• Stress also alters the acid concentration in the stomach, which can lead to  ulcers and ulcerative colitis.
  • Chronic stress can also lead to plaque buildup in the arteries (atherosclerosis), especially if combined with a high-fat diet and sedentary living.
  •  The correlation between stressful life events and psychiatric illness is stronger than the correlation with medical or physical illness. The relationship of stress with psychiatric illness is strongest in neuroses, which is followed by depression and schizophrenia.
  • recent studies found a link between stress, tumour development and suppression of natural killer (NK) cells, which is actively involved in preventing metastasis and destroying small metastases.[5]


Thus, not only is anxiety useless, it is detrimental to our health, both physically and psychologically.


28 And why are you anxious about clothing? Consider the lilies of the field, how they grow: they neither toil nor spin, 29 yet I tell you, even Solomon in all his glory was not arrayed like one of these.[6]


As the Lord was teaching his disciples on this grassy hill, he likely pointed to the wild lilies that were common in Palestine at this time. These would have not been white lilies but martagon lilies which are a bright red and even prettier than the white variety.[7] Although beautiful, flowers are a lesser creation than birds. Thus, the Lord returns to his second reason: if God provides for the inferior, he will provide for you, the greater.


30 But if God so clothes the grass of the field, which today is alive and tomorrow is thrown into the oven, will he not much more clothe you, O you of little faith?[8]


Now Jesus gets to the root of anxiety. It is because we lack faith. He doesn’t mean faith that God exists. Every Jew believed that. He means faith that God cares for us and is intent on seeing our welfare and needs fully met. This is a temptation that many face. I experience it when things go wrong in my life. When things do not turn out well, I [CR] begin to suspect that God does not love me much. This is a lack of faith on my part. Although I only have this experience when things go south, some have it frequently whether things are bad or good. Jesus reassures us that the Father truly cares for us. Because he does, we can be at peace and enjoy his love and care for us.


31 Therefore do not be anxious, saying, ‘What shall we eat?’ or ‘What shall we drink?’ or ‘What shall we wear?’ 32 For the Gentiles seek after all these things, and your heavenly Father knows that you need them all.[9]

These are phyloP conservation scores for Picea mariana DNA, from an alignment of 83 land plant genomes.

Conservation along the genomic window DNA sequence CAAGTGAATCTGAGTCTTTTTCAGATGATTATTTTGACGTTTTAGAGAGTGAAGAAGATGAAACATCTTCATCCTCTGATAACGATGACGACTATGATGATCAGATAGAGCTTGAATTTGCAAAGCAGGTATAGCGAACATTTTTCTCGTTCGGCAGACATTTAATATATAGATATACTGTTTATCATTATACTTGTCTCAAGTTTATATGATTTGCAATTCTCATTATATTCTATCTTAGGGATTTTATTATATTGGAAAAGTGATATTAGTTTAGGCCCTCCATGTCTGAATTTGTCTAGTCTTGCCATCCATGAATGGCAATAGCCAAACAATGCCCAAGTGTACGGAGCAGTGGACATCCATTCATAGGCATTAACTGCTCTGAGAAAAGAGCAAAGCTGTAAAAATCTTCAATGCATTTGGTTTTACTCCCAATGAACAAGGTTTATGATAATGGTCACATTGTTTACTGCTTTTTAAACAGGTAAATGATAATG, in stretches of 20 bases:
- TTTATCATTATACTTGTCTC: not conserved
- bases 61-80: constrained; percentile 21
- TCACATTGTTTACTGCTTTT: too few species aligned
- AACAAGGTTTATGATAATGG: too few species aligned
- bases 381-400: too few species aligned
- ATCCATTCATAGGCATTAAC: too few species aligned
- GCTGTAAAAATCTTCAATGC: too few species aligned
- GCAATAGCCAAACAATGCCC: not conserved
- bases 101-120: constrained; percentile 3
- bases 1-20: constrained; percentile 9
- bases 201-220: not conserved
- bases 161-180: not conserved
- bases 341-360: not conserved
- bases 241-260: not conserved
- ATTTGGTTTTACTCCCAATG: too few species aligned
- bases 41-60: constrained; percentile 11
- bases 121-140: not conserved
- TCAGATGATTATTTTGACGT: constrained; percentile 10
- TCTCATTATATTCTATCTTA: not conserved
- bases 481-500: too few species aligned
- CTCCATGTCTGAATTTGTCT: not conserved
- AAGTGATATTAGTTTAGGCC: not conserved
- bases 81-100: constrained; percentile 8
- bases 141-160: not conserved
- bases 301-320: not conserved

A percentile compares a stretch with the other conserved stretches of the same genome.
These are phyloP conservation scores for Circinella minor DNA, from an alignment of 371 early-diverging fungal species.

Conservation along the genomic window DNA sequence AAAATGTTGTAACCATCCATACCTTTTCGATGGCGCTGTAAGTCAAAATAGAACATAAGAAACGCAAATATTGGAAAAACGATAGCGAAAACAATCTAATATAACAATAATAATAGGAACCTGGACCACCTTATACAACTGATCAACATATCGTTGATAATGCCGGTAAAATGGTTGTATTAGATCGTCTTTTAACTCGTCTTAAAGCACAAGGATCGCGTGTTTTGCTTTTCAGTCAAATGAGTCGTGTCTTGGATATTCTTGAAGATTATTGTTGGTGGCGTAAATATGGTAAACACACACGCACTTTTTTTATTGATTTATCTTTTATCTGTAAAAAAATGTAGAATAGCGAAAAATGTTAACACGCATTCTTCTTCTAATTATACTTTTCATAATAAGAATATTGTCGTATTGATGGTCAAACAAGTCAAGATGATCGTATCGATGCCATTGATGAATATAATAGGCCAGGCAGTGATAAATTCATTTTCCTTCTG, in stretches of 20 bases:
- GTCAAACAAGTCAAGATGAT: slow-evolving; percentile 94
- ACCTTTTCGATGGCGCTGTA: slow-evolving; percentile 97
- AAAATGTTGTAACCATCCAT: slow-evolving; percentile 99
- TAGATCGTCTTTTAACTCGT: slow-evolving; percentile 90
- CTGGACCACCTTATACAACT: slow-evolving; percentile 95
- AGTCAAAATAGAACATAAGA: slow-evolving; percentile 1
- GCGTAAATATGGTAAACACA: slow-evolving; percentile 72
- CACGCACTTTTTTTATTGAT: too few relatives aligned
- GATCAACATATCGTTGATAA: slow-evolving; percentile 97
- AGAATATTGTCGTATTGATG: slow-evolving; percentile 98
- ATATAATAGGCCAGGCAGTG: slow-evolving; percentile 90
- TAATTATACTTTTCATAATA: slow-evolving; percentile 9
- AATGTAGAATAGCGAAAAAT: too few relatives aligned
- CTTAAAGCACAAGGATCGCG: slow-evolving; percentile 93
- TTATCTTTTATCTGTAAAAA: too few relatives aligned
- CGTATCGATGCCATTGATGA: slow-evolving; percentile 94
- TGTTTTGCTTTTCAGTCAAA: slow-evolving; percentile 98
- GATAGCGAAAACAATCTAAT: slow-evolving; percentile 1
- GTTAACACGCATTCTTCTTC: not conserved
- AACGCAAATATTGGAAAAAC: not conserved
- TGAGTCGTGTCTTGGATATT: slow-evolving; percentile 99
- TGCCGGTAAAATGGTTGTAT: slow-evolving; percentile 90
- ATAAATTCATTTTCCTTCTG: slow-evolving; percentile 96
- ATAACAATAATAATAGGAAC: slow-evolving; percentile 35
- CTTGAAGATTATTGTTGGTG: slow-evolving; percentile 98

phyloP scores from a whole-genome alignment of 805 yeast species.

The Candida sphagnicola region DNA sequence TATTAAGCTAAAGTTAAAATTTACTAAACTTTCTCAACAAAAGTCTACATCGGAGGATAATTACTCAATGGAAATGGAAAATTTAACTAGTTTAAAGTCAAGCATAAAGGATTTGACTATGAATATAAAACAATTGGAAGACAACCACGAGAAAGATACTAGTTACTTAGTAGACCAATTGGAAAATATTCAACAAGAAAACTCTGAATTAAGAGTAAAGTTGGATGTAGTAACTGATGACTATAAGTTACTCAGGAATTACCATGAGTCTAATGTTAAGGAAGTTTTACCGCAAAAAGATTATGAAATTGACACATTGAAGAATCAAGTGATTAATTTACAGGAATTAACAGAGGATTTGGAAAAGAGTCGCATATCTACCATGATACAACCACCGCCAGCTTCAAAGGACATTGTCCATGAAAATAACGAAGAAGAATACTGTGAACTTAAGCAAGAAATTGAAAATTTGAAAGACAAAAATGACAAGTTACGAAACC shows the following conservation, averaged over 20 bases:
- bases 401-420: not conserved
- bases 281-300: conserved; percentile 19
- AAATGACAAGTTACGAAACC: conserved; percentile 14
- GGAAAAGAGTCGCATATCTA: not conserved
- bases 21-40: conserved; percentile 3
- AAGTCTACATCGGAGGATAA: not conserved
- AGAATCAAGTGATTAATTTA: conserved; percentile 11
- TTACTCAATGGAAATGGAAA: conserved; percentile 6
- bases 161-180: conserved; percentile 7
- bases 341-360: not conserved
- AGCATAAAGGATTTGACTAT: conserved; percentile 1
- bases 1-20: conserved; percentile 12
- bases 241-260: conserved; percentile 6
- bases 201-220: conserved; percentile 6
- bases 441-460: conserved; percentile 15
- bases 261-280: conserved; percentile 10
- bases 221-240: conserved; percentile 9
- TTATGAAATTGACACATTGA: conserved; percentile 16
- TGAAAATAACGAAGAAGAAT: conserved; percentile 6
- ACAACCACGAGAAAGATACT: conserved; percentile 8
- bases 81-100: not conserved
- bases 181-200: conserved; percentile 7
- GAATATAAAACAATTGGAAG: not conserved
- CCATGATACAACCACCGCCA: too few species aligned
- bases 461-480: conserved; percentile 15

Our Lord now gives the fourth reason why we should not be anxious. He once again tells us not to be anxious, repeating himself. Pay attention! When the Lord repeats himself it means what he is saying is important and we need to heed. When he presents these three questions, he does not mean them as if selecting among choices. “Should we have spaghetti tonight or steak?” “Should we have water or wine?” He means, “How will we buy our food tomorrow?” “Where will we get our drinks? We didn’t get paid and our tap water is awful.” The reason we should not be anxious is that Gentiles (unbelievers) are worried about these things. They don’t know the true God. We have a heavenly Father. We do believe so we ought to know that he will provide. The fourth reason, then, is because anxiety is the mark of ignorance and unbelief of the heathen.


Notice, too, that Jesus says, “your heavenly Father…” The subject of the sentence is Gentiles. One might expect Jesus to say, “their heavenly Father knows…” But he does not. He confines the Fatherhood of God. He restricts it to those who follow Christ. Do you follow Christ? Then God is your Father!


34 “Therefore do not be anxious about tomorrow, for tomorrow will be anxious for itself. Sufficient for the day is its own trouble. [10]


Here is the final reason our Lord gives for not being anxious. This is also the third time the Lord tells us not to be anxious! Do you think he wants us to be at peace? Every day has its own burden of duty, of toil, of endurance, quite sufficient for it. But he who is anxious about tomorrow, adds to today’s care a burden not properly belonging to it. Don’t borrow tomorrow’s problems!


So, the Lord has given five reasons why we should not worry:


  • Because our lives are more important than what sustains them, he will provide what sustains us.
  • Because God cares for flowers and birds, he cares for us more!
  • Worry is useless. Don’t bother with useless things! (And, it is even detrimental!)
  • Worry shows that we lack faith, that is, trust in our God. We must trust in his great love for us!
  • Finally, every day has its own trouble. So, don’t look ahead and borrow tomorrow’s trouble!